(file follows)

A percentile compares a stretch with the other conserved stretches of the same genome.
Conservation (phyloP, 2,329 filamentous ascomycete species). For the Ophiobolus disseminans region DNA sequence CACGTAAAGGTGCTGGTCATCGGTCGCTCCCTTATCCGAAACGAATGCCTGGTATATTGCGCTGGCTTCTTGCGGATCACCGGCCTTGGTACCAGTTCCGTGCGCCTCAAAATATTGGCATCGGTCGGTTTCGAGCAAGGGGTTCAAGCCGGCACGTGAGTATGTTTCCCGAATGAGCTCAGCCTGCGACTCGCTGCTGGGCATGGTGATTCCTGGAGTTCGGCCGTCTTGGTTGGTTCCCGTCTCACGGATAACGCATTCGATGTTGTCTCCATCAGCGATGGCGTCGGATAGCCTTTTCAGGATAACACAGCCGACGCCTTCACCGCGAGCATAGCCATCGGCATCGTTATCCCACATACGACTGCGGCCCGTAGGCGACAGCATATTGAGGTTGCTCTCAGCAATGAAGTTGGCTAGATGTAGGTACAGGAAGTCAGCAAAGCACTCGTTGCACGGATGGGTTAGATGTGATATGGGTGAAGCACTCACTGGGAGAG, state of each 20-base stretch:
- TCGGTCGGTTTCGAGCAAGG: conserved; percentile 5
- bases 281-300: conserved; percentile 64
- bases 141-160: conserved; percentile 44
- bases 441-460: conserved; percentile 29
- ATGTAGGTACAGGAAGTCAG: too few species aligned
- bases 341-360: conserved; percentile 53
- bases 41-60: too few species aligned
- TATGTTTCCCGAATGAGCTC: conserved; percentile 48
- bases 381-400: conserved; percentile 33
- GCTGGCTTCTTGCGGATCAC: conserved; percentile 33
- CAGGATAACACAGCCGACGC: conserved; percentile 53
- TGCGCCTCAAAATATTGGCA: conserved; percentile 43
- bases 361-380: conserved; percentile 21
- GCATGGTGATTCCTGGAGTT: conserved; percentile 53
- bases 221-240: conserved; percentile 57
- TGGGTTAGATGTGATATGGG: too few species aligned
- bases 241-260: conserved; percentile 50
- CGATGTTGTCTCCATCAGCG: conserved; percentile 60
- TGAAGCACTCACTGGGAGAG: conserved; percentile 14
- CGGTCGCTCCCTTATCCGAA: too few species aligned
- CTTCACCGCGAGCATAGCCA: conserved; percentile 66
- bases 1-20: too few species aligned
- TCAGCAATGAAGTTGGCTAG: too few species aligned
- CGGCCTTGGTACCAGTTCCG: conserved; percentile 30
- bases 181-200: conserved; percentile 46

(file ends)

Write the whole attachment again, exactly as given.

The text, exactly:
A percentile compares a stretch with the other conserved stretches of the same genome.
Conservation (phyloP, 2,329 filamentous ascomycete species). For the Ophiobolus disseminans region DNA sequence CACGTAAAGGTGCTGGTCATCGGTCGCTCCCTTATCCGAAACGAATGCCTGGTATATTGCGCTGGCTTCTTGCGGATCACCGGCCTTGGTACCAGTTCCGTGCGCCTCAAAATATTGGCATCGGTCGGTTTCGAGCAAGGGGTTCAAGCCGGCACGTGAGTATGTTTCCCGAATGAGCTCAGCCTGCGACTCGCTGCTGGGCATGGTGATTCCTGGAGTTCGGCCGTCTTGGTTGGTTCCCGTCTCACGGATAACGCATTCGATGTTGTCTCCATCAGCGATGGCGTCGGATAGCCTTTTCAGGATAACACAGCCGACGCCTTCACCGCGAGCATAGCCATCGGCATCGTTATCCCACATACGACTGCGGCCCGTAGGCGACAGCATATTGAGGTTGCTCTCAGCAATGAAGTTGGCTAGATGTAGGTACAGGAAGTCAGCAAAGCACTCGTTGCACGGATGGGTTAGATGTGATATGGGTGAAGCACTCACTGGGAGAG, state of each 20-base stretch:
- TCGGTCGGTTTCGAGCAAGG: conserved; percentile 5
- bases 281-300: conserved; percentile 64
- bases 141-160: conserved; percentile 44
- bases 441-460: conserved; percentile 29
- ATGTAGGTACAGGAAGTCAG: too few species aligned
- bases 341-360: conserved; percentile 53
- bases 41-60: too few species aligned
- TATGTTTCCCGAATGAGCTC: conserved; percentile 48
- bases 381-400: conserved; percentile 33
- GCTGGCTTCTTGCGGATCAC: conserved; percentile 33
- CAGGATAACACAGCCGACGC: conserved; percentile 53
- TGCGCCTCAAAATATTGGCA: conserved; percentile 43
- bases 361-380: conserved; percentile 21
- GCATGGTGATTCCTGGAGTT: conserved; percentile 53
- bases 221-240: conserved; percentile 57
- TGGGTTAGATGTGATATGGG: too few species aligned
- bases 241-260: conserved; percentile 50
- CGATGTTGTCTCCATCAGCG: conserved; percentile 60
- TGAAGCACTCACTGGGAGAG: conserved; percentile 14
- CGGTCGCTCCCTTATCCGAA: too few species aligned
- CTTCACCGCGAGCATAGCCA: conserved; percentile 66
- bases 1-20: too few species aligned
- TCAGCAATGAAGTTGGCTAG: too few species aligned
- CGGCCTTGGTACCAGTTCCG: conserved; percentile 30
- bases 181-200: conserved; percentile 46